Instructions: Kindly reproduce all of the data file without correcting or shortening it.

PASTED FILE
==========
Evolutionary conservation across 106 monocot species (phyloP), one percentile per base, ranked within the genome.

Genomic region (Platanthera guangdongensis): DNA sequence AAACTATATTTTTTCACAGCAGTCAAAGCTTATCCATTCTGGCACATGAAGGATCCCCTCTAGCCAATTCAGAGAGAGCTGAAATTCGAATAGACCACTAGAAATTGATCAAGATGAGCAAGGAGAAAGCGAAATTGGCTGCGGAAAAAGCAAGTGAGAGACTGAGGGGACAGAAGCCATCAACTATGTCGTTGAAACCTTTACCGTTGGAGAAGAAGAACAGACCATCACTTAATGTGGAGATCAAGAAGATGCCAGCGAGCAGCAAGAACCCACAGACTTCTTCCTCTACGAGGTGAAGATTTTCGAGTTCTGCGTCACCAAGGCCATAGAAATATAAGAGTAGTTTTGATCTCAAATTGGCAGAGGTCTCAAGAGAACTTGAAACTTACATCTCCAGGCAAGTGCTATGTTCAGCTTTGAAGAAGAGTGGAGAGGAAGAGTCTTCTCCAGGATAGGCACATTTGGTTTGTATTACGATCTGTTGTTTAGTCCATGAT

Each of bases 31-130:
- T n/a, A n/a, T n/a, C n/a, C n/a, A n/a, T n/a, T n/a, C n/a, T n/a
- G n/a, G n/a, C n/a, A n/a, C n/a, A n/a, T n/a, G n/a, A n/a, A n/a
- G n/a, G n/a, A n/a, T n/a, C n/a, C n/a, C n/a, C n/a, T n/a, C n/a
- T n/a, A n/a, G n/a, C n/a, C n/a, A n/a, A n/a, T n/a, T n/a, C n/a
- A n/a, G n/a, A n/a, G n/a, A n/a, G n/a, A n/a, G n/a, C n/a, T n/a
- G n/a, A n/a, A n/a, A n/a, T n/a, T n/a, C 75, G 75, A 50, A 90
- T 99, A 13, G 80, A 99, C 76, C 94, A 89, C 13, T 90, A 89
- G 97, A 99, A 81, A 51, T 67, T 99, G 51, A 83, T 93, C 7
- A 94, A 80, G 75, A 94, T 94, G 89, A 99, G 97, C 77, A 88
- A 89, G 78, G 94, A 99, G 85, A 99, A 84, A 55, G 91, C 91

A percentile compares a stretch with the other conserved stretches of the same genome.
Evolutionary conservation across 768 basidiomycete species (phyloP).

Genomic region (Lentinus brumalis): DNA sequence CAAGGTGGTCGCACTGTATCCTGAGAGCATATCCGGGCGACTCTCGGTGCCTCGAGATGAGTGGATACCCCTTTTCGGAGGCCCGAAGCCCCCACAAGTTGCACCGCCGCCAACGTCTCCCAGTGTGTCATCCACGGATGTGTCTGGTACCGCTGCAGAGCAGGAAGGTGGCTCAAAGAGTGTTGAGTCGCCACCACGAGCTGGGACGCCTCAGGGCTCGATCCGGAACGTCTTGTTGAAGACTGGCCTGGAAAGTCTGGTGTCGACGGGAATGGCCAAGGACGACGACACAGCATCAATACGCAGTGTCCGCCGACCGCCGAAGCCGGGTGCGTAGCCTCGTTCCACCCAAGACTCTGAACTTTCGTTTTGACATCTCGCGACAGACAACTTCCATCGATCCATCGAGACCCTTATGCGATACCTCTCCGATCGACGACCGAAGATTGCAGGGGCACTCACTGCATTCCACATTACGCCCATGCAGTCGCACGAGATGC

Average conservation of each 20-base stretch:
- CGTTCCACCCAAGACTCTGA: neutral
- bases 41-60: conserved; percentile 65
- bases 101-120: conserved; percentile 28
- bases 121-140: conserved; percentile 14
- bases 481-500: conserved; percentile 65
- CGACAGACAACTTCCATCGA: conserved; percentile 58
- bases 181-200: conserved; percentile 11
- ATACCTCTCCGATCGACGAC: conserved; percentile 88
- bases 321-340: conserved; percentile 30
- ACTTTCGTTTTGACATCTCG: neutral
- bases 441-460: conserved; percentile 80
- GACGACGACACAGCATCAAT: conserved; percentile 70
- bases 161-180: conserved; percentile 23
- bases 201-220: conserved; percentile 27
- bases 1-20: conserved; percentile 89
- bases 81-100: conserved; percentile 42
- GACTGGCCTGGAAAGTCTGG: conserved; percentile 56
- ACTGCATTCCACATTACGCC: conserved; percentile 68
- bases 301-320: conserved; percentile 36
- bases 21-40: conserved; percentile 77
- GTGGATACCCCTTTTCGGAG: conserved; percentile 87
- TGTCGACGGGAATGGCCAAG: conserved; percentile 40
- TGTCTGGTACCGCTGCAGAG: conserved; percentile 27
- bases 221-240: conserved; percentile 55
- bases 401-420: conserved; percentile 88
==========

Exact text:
Evolutionary conservation across 106 monocot species (phyloP), one percentile per base, ranked within the genome.

Genomic region (Platanthera guangdongensis): DNA sequence AAACTATATTTTTTCACAGCAGTCAAAGCTTATCCATTCTGGCACATGAAGGATCCCCTCTAGCCAATTCAGAGAGAGCTGAAATTCGAATAGACCACTAGAAATTGATCAAGATGAGCAAGGAGAAAGCGAAATTGGCTGCGGAAAAAGCAAGTGAGAGACTGAGGGGACAGAAGCCATCAACTATGTCGTTGAAACCTTTACCGTTGGAGAAGAAGAACAGACCATCACTTAATGTGGAGATCAAGAAGATGCCAGCGAGCAGCAAGAACCCACAGACTTCTTCCTCTACGAGGTGAAGATTTTCGAGTTCTGCGTCACCAAGGCCATAGAAATATAAGAGTAGTTTTGATCTCAAATTGGCAGAGGTCTCAAGAGAACTTGAAACTTACATCTCCAGGCAAGTGCTATGTTCAGCTTTGAAGAAGAGTGGAGAGGAAGAGTCTTCTCCAGGATAGGCACATTTGGTTTGTATTACGATCTGTTGTTTAGTCCATGAT

Each of bases 31-130:
- T n/a, A n/a, T n/a, C n/a, C n/a, A n/a, T n/a, T n/a, C n/a, T n/a
- G n/a, G n/a, C n/a, A n/a, C n/a, A n/a, T n/a, G n/a, A n/a, A n/a
- G n/a, G n/a, A n/a, T n/a, C n/a, C n/a, C n/a, C n/a, T n/a, C n/a
- T n/a, A n/a, G n/a, C n/a, C n/a, A n/a, A n/a, T n/a, T n/a, C n/a
- A n/a, G n/a, A n/a, G n/a, A n/a, G n/a, A n/a, G n/a, C n/a, T n/a
- G n/a, A n/a, A n/a, A n/a, T n/a, T n/a, C 75, G 75, A 50, A 90
- T 99, A 13, G 80, A 99, C 76, C 94, A 89, C 13, T 90, A 89
- G 97, A 99, A 81, A 51, T 67, T 99, G 51, A 83, T 93, C 7
- A 94, A 80, G 75, A 94, T 94, G 89, A 99, G 97, C 77, A 88
- A 89, G 78, G 94, A 99, G 85, A 99, A 84, A 55, G 91, C 91

A percentile compares a stretch with the other conserved stretches of the same genome.
Evolutionary conservation across 768 basidiomycete species (phyloP).

Genomic region (Lentinus brumalis): DNA sequence CAAGGTGGTCGCACTGTATCCTGAGAGCATATCCGGGCGACTCTCGGTGCCTCGAGATGAGTGGATACCCCTTTTCGGAGGCCCGAAGCCCCCACAAGTTGCACCGCCGCCAACGTCTCCCAGTGTGTCATCCACGGATGTGTCTGGTACCGCTGCAGAGCAGGAAGGTGGCTCAAAGAGTGTTGAGTCGCCACCACGAGCTGGGACGCCTCAGGGCTCGATCCGGAACGTCTTGTTGAAGACTGGCCTGGAAAGTCTGGTGTCGACGGGAATGGCCAAGGACGACGACACAGCATCAATACGCAGTGTCCGCCGACCGCCGAAGCCGGGTGCGTAGCCTCGTTCCACCCAAGACTCTGAACTTTCGTTTTGACATCTCGCGACAGACAACTTCCATCGATCCATCGAGACCCTTATGCGATACCTCTCCGATCGACGACCGAAGATTGCAGGGGCACTCACTGCATTCCACATTACGCCCATGCAGTCGCACGAGATGC

Average conservation of each 20-base stretch:
- CGTTCCACCCAAGACTCTGA: neutral
- bases 41-60: conserved; percentile 65
- bases 101-120: conserved; percentile 28
- bases 121-140: conserved; percentile 14
- bases 481-500: conserved; percentile 65
- CGACAGACAACTTCCATCGA: conserved; percentile 58
- bases 181-200: conserved; percentile 11
- ATACCTCTCCGATCGACGAC: conserved; percentile 88
- bases 321-340: conserved; percentile 30
- ACTTTCGTTTTGACATCTCG: neutral
- bases 441-460: conserved; percentile 80
- GACGACGACACAGCATCAAT: conserved; percentile 70
- bases 161-180: conserved; percentile 23
- bases 201-220: conserved; percentile 27
- bases 1-20: conserved; percentile 89
- bases 81-100: conserved; percentile 42
- GACTGGCCTGGAAAGTCTGG: conserved; percentile 56
- ACTGCATTCCACATTACGCC: conserved; percentile 68
- bases 301-320: conserved; percentile 36
- bases 21-40: conserved; percentile 77
- GTGGATACCCCTTTTCGGAG: conserved; percentile 87
- TGTCGACGGGAATGGCCAAG: conserved; percentile 40
- TGTCTGGTACCGCTGCAGAG: conserved; percentile 27
- bases 221-240: conserved; percentile 55
- bases 401-420: conserved; percentile 88